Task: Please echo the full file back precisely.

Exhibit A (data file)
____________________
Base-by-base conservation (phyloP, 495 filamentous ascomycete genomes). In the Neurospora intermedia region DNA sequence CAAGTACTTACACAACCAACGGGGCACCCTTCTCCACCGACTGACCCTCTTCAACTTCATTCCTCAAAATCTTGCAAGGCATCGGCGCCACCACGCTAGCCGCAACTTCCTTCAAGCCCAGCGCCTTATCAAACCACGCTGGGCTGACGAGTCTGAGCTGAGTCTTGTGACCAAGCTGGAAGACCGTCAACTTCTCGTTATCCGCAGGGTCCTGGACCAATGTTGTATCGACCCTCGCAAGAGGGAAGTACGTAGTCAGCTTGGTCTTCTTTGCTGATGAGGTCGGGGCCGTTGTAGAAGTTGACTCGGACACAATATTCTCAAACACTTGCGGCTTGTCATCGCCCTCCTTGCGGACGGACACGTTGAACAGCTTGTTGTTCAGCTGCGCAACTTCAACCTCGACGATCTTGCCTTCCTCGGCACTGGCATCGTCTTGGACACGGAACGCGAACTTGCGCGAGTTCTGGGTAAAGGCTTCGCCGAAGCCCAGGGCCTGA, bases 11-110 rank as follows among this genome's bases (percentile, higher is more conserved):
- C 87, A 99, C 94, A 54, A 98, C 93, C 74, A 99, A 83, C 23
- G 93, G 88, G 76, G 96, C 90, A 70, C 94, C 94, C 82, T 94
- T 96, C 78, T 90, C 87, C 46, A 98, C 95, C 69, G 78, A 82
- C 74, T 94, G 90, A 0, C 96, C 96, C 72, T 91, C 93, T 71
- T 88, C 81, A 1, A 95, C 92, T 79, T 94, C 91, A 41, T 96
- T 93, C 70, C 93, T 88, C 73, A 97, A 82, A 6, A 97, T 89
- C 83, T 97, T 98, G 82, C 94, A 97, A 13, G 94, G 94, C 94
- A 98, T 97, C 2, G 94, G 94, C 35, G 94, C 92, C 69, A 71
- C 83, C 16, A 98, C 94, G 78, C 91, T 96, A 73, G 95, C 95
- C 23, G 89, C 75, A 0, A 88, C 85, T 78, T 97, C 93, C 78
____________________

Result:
Base-by-base conservation (phyloP, 495 filamentous ascomycete genomes). In the Neurospora intermedia region DNA sequence CAAGTACTTACACAACCAACGGGGCACCCTTCTCCACCGACTGACCCTCTTCAACTTCATTCCTCAAAATCTTGCAAGGCATCGGCGCCACCACGCTAGCCGCAACTTCCTTCAAGCCCAGCGCCTTATCAAACCACGCTGGGCTGACGAGTCTGAGCTGAGTCTTGTGACCAAGCTGGAAGACCGTCAACTTCTCGTTATCCGCAGGGTCCTGGACCAATGTTGTATCGACCCTCGCAAGAGGGAAGTACGTAGTCAGCTTGGTCTTCTTTGCTGATGAGGTCGGGGCCGTTGTAGAAGTTGACTCGGACACAATATTCTCAAACACTTGCGGCTTGTCATCGCCCTCCTTGCGGACGGACACGTTGAACAGCTTGTTGTTCAGCTGCGCAACTTCAACCTCGACGATCTTGCCTTCCTCGGCACTGGCATCGTCTTGGACACGGAACGCGAACTTGCGCGAGTTCTGGGTAAAGGCTTCGCCGAAGCCCAGGGCCTGA, bases 11-110 rank as follows among this genome's bases (percentile, higher is more conserved):
- C 87, A 99, C 94, A 54, A 98, C 93, C 74, A 99, A 83, C 23
- G 93, G 88, G 76, G 96, C 90, A 70, C 94, C 94, C 82, T 94
- T 96, C 78, T 90, C 87, C 46, A 98, C 95, C 69, G 78, A 82
- C 74, T 94, G 90, A 0, C 96, C 96, C 72, T 91, C 93, T 71
- T 88, C 81, A 1, A 95, C 92, T 79, T 94, C 91, A 41, T 96
- T 93, C 70, C 93, T 88, C 73, A 97, A 82, A 6, A 97, T 89
- C 83, T 97, T 98, G 82, C 94, A 97, A 13, G 94, G 94, C 94
- A 98, T 97, C 2, G 94, G 94, C 35, G 94, C 92, C 69, A 71
- C 83, C 16, A 98, C 94, G 78, C 91, T 96, A 73, G 95, C 95
- C 23, G 89, C 75, A 0, A 88, C 85, T 78, T 97, C 93, C 78